New Britain, Connecticut
New Britain Museum of American Art
Viewers first absorb Jennifer Wen Ma’s An Inward Sea (on view through October 24, 2021) as a lyrical, room-filling composition of waves set under a full moon. But that initial response quickly shifts, as synchronized sound and mechanized elements intensify with charged momentum. Drawing on the experience of psychological transference, the installation—one of Ma’s first works since the beginning of the pandemic, along with Cry Joy Park—Lille Edition at the Musée de l’Hospice Comtesse in France—plumbs the pent-up emotional depths of the past anxiety- and adrenalin-soaked 18 months.
The waves, inspired by traditional Chinese landscape painting and laser cut to Ma’s specifications in Beijing, were constructed from HDPE (high-density polyethylene), honeycombed together, then manipulated to expand accordion-style across the gallery floor. Unfolded, the forms transform into a three-dimensional nocturnal scene of undulating, cresting black water, tipped with gold to mimic the effect of shimmering moonlight. From a height of four feet, the waves swell to six feet as they approach the walls. The sensation is of standing in the midst of an ocean.
Overhead, the projected lunar sphere serves as a screen for silhouettes of residents from New Britain and the surrounding area, who speak about their recent experiences. Ma worked with oral historian, interdisciplinary artist, and writer Nyssa Chow to develop the layered effects of their stories. Individual silhouettes speak, and sometimes voices overlap, culminating in a strident narrative. Initially heard in the background, they push into the middle ground to mesh with the sounds produced by two mechanical apparatuses, described by Ma as “pendulums,” in a coordinated aural and compositional crescendo.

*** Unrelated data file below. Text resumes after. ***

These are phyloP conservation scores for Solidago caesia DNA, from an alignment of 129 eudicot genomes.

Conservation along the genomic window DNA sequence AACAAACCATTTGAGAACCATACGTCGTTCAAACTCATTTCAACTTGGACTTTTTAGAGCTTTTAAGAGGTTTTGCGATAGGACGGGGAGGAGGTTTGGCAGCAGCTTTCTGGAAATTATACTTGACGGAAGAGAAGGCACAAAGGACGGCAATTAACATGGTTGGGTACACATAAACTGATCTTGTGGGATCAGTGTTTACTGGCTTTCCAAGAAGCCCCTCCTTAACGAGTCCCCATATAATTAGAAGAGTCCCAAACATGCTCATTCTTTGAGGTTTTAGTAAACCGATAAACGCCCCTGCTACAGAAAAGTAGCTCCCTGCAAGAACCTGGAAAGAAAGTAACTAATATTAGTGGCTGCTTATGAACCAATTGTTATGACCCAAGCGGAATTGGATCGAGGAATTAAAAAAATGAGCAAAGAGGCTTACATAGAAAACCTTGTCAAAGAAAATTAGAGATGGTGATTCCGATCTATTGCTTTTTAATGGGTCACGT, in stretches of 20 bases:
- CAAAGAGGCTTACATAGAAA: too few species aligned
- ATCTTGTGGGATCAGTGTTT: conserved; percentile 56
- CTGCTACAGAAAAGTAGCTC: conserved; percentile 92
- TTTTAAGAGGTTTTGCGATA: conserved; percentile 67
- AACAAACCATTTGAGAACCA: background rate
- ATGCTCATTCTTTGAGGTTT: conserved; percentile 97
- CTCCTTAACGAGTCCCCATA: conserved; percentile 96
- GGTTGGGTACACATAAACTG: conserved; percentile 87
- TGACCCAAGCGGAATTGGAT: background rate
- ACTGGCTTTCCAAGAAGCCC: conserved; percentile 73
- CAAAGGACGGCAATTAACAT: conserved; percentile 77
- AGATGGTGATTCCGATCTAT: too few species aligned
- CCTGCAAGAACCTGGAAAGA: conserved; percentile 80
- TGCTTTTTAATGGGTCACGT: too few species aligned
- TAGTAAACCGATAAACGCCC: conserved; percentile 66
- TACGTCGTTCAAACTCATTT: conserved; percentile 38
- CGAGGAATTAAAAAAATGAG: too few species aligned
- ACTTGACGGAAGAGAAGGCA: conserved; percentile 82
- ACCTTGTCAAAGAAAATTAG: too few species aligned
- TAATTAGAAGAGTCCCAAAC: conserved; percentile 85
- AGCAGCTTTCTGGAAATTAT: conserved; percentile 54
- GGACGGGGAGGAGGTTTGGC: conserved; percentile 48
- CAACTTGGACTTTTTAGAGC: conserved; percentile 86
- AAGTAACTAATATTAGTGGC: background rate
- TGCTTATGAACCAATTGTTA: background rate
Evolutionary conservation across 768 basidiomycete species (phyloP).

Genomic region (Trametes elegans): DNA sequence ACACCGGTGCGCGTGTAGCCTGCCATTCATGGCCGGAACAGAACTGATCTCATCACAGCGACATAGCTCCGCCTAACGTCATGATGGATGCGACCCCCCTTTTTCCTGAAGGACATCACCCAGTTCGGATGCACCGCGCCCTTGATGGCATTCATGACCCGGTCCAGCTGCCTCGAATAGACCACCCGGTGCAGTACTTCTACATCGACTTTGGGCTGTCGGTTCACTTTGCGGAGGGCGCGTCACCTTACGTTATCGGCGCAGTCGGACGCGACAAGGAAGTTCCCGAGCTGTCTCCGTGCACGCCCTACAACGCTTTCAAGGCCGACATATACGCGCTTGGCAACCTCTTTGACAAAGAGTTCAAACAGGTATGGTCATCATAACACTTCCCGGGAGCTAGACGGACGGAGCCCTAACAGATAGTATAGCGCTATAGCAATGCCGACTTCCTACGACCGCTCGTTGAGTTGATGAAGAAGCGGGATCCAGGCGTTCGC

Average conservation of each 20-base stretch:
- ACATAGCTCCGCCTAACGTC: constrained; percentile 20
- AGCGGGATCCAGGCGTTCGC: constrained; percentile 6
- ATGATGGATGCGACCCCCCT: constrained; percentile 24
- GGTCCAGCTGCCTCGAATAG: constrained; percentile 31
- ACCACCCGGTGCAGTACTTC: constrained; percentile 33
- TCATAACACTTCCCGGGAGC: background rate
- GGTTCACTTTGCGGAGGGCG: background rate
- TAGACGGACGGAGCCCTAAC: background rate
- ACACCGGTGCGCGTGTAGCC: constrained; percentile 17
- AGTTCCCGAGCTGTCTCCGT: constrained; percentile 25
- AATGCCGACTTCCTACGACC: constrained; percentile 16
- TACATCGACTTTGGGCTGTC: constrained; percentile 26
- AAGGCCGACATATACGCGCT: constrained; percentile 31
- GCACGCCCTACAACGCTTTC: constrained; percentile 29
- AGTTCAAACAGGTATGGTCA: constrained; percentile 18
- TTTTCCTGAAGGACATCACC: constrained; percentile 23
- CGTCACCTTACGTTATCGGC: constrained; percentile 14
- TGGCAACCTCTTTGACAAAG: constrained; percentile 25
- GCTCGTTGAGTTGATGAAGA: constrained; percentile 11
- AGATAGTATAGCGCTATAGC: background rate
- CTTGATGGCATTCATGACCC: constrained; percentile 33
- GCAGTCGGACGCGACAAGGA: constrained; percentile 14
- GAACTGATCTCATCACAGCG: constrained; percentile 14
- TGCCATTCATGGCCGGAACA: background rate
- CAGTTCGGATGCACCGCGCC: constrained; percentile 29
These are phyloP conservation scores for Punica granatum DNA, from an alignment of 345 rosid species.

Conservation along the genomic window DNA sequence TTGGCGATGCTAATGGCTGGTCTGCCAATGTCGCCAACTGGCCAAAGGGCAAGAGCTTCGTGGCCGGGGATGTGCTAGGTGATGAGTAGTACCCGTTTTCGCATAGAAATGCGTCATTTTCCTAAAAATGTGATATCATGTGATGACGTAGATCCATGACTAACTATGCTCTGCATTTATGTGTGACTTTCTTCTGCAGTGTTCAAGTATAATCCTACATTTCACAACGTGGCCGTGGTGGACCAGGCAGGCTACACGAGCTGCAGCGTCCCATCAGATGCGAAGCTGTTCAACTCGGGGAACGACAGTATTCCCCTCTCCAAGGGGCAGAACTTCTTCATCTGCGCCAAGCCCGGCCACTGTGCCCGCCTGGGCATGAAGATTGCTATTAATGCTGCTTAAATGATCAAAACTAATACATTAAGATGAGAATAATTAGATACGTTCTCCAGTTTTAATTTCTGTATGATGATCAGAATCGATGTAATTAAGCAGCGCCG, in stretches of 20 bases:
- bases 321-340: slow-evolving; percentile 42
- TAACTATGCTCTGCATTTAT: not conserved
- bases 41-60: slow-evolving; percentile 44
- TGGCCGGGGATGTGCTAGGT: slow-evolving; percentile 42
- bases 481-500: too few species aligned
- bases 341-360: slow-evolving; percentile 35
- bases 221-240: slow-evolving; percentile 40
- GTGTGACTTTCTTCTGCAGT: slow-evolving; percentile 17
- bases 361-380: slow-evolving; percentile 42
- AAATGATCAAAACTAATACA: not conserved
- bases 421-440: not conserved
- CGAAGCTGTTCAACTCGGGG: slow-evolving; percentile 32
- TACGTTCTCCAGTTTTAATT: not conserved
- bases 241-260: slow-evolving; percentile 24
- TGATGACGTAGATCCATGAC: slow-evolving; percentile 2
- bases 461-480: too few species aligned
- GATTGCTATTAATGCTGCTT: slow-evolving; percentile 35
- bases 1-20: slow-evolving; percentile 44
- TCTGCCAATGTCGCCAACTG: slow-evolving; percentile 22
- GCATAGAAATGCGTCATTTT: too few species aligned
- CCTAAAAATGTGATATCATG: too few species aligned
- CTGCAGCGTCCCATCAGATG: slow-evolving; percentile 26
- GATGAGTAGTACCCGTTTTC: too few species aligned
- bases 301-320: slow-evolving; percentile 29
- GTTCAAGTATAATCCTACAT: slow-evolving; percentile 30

The two pendulums radically alter the mood of the installation as they swing like scissoring scythes. Attached to the end of each one is a massive hand-blown glass orb (one black, the other white). Diametrically opposed, their pace quickens. Their movement and sound in combination with the recorded voices and increasingly dramatic hand gestures visible in the silhouettes stage an operatic build-up of angst. (Among Ma’s previous works is the 2015 installation opera Paradise Interrupted, created with Huang Ruo, which continues to be performed worldwide.)
Presented as a head-on diorama, An Inward Sea is a Happening to reflect on, or in which to feel, a sense of participation. The brave can walk sandwiched between the waves, as the glass-orbed pendulums come uncomfortably close, like clubs or fists in a street fight, approaching quickly and unpredictably. The feeling is terrifying, transferring into fear, stoked by the chorus of voices. Although relatively compact, An Inward Sea engages epic monumentality, extending beyond its physical three-dimensionality to appropriate invisible psychic space.